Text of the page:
From COVID-19 to climate change, and unemployment to global hunger, the world is rife with big, societal problems. A new, free online course wants to help you solve them.
The 12-week course, aptly titled Solving Public Problems, is based on a forthcoming book of the same name by Beth Simone Noveck, director of The Governance Lab at New York University (NYU), a center that focuses on how to improve people’s lives by changing the ways we govern. It’s also an extension of a course Noveck teaches at NYU and coaching she’s made available to both students and professionals.
Out of this class, Noveck’s students have started working on ways to address the lack of awareness around ADHD with teacher-specific training in Jordan, the issue of lack of voting rights for formerly incarcerated people in Massachusetts, and fixing infrastructure in Malawi by mapping rural roads. The problems graduates address range from the hyper-local—one student, noticing multiple car accidents outside of his window, worked with his town to change the traffic pattern—to the broad and systemic—like a student trying to improve opportunities for women in STEM.
The options are seemingly endless because of how Noveck approaches solving problems like running a business. Schools teach entrepreneurs project management skills, how to take advantage of data, and ways to communicate and collaborate with others, all in service of their business idea. But they don’t often teach these skills to “public entrepreneurs,” a phrase Noveck borrows from economist Elinor Ostram to describe the entrepreneurial ideas that are in the public’s interest.
Just like people have to learn how to run and grow a business, Noveck says, they have to learn how to take their passion about an issue to action. “It’s not enough to have passion,” she says. “Passion is great and it’s the ultimate driver, but how do I actually get something done? How do I take something from idea to implementation?” Especially now, amid the pandemic and in the wake of Black Lives Matter protests in 2020 and increasing climate concerns, she says she sees a hunger for this skill. “People really want to understand, ‘How do I go from from demanding change to making it?'”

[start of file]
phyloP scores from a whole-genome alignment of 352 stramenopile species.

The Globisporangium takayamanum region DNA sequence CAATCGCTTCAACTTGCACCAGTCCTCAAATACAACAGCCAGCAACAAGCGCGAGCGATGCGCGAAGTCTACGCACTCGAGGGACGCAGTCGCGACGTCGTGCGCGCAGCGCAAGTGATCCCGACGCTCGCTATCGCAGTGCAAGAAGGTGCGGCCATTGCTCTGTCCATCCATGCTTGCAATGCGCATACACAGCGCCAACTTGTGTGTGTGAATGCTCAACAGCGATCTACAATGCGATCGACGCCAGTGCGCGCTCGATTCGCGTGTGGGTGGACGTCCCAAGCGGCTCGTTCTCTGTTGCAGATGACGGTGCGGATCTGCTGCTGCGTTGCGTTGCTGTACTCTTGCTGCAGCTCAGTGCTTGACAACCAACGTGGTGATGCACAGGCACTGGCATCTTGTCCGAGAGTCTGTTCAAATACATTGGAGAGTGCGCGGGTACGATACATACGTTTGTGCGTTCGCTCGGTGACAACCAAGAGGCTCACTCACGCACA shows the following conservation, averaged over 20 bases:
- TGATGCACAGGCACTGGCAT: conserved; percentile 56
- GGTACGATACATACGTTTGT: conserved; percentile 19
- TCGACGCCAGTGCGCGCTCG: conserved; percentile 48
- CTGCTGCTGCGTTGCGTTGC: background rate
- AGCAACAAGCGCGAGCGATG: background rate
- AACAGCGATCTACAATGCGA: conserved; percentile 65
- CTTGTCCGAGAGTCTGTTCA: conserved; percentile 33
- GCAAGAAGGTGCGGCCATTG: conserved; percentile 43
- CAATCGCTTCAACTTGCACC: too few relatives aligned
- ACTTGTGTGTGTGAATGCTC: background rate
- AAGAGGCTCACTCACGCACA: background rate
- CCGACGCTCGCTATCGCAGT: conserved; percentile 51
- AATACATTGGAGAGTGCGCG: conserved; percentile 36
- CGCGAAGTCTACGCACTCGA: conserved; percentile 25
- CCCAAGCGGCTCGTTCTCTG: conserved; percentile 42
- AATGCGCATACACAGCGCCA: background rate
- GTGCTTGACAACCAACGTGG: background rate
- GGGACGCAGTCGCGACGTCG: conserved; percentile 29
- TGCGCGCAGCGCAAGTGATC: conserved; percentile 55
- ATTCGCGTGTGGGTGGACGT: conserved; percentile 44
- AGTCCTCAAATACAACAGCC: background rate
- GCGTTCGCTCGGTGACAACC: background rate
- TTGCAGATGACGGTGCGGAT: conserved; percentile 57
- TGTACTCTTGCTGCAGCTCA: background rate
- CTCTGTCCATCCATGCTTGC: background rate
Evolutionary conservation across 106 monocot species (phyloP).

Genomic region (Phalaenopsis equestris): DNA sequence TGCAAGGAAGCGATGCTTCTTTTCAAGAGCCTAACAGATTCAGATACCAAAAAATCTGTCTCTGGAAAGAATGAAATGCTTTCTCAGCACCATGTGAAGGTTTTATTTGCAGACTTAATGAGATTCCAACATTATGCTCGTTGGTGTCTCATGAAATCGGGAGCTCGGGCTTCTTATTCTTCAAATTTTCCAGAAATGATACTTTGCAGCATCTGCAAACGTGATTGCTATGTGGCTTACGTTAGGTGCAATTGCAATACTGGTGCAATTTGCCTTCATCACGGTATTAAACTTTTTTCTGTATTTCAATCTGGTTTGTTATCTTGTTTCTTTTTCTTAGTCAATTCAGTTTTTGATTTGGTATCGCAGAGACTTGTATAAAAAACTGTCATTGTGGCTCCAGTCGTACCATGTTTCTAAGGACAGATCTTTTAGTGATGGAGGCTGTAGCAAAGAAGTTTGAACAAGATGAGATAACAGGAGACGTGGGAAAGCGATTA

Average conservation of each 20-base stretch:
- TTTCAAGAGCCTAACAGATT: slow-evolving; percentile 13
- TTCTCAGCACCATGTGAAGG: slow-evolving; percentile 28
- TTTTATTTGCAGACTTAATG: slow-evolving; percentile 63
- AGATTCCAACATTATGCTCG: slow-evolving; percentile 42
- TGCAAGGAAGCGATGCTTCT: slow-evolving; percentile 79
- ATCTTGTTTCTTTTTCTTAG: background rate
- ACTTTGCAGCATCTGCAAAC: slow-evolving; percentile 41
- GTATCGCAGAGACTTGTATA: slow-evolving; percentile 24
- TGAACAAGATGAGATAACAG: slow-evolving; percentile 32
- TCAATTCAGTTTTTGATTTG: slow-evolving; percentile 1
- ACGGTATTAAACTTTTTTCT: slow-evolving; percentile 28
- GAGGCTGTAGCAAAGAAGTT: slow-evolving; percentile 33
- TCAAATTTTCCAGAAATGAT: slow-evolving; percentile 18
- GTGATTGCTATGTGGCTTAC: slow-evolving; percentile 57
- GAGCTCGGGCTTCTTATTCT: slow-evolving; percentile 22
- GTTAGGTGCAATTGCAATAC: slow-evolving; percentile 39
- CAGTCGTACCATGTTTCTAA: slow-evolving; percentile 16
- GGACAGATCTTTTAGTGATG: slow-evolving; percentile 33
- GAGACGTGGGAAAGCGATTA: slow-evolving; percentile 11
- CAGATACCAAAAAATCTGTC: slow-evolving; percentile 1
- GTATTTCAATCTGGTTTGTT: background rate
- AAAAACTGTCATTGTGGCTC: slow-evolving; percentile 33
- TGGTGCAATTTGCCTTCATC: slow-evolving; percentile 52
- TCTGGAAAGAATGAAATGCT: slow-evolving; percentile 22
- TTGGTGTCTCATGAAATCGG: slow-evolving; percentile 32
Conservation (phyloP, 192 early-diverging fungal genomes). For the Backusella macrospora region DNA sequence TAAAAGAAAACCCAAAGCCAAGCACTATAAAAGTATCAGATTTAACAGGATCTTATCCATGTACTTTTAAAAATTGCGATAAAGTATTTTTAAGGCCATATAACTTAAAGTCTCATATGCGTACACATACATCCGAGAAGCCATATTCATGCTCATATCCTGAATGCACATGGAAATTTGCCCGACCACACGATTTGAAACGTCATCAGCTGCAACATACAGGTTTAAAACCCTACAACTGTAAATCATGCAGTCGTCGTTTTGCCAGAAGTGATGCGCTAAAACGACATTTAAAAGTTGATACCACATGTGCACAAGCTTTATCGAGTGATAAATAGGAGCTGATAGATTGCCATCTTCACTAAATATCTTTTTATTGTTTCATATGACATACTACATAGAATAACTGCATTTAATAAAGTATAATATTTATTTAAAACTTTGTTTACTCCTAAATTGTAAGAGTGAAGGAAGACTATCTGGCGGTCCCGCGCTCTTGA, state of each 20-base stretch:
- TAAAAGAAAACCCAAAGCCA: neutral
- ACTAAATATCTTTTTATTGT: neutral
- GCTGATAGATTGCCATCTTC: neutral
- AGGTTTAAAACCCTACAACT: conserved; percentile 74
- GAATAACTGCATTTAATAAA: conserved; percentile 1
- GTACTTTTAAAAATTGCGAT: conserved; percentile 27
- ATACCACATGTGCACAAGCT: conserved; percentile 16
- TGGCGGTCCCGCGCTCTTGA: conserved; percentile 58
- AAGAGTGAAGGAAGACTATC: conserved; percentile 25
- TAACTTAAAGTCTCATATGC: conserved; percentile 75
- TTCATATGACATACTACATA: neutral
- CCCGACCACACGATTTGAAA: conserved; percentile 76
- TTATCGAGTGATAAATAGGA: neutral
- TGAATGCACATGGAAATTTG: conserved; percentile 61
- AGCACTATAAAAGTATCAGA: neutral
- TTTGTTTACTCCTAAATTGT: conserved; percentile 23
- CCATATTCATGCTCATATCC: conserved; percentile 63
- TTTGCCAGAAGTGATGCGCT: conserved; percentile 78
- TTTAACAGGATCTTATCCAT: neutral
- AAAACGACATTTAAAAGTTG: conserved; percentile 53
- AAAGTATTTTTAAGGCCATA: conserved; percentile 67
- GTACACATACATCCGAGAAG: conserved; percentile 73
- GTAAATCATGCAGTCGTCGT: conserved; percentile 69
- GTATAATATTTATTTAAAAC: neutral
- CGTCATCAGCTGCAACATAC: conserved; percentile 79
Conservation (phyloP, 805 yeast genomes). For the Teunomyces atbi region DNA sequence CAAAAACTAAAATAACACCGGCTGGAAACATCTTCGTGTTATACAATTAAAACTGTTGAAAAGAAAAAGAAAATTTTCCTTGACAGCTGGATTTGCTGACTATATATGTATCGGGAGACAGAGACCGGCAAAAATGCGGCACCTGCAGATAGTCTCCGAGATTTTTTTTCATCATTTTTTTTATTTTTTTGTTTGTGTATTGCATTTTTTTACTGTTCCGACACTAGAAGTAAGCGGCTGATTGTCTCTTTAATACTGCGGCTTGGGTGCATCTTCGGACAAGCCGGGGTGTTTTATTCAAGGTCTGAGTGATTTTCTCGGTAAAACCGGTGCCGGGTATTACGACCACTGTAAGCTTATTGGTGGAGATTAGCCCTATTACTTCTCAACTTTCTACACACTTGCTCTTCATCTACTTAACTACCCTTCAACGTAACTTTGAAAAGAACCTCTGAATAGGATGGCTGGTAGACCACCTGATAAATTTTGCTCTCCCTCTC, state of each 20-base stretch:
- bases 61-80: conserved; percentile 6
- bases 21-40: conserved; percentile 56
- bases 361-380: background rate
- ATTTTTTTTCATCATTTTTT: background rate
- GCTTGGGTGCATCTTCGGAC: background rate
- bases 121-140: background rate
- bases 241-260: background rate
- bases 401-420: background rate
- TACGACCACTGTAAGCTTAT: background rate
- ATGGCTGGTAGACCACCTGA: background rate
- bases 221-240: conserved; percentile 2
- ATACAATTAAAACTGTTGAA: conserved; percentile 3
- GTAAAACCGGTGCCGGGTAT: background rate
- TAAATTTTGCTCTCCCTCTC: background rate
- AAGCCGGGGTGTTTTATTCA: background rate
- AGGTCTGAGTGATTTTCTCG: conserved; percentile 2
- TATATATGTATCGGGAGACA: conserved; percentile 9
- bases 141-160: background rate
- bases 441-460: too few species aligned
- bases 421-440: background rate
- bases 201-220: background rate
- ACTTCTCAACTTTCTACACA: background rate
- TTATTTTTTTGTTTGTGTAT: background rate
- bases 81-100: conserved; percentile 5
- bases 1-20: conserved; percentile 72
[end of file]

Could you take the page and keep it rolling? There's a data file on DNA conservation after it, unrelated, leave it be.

The online course starts with the basics: identifying what are public problems, how to define them with data, and how to do research on an issue out in the field, since talking to those most affected by a problem is crucial to understanding it and equitably addressing it. The course consists of pre recorded lectures and interviews with changemakers including Audrey Tang, Taiwan’s first digital minister, and Ali Clare, cofounder of Re-coded, a program that teaches tech skills to Middle-Eastern refugees. There are also readings, interactive exercises, and worksheets, all built on real-world examples, and once it’s up and running there will also be an active discussion forum so students of the course can communicate with each other.
With the free, online course, Noveck hopes to “democratize access to this kind of learning,” she says, “and to help to create more people who are making a difference in the world.” The course title is a bit of a misnomer though, she admits. Some public problems are so deeply entrenched in our world that they aren’t solved so much as morph into something else. (If you feed the hungry, for example, the next issue is how to educate everyone.) There’s even a lecture included in the course on why you can never really solve public problems, but why we shouldn’t be discouraged.
Some of these issues may seem too overwhelming to tackle. You might think, how could one person try to solve climate change? But, again, Noveck says there’s no need to despair. The course will help students refine an issue down into one manageable, tangible part. “This is precisely about overcoming the despair that so many of us are feeling right now,” she says. “By encouraging people and supporting them to be able to figure out something they can do, even if it’s in their own backyard, that can make a real difference.”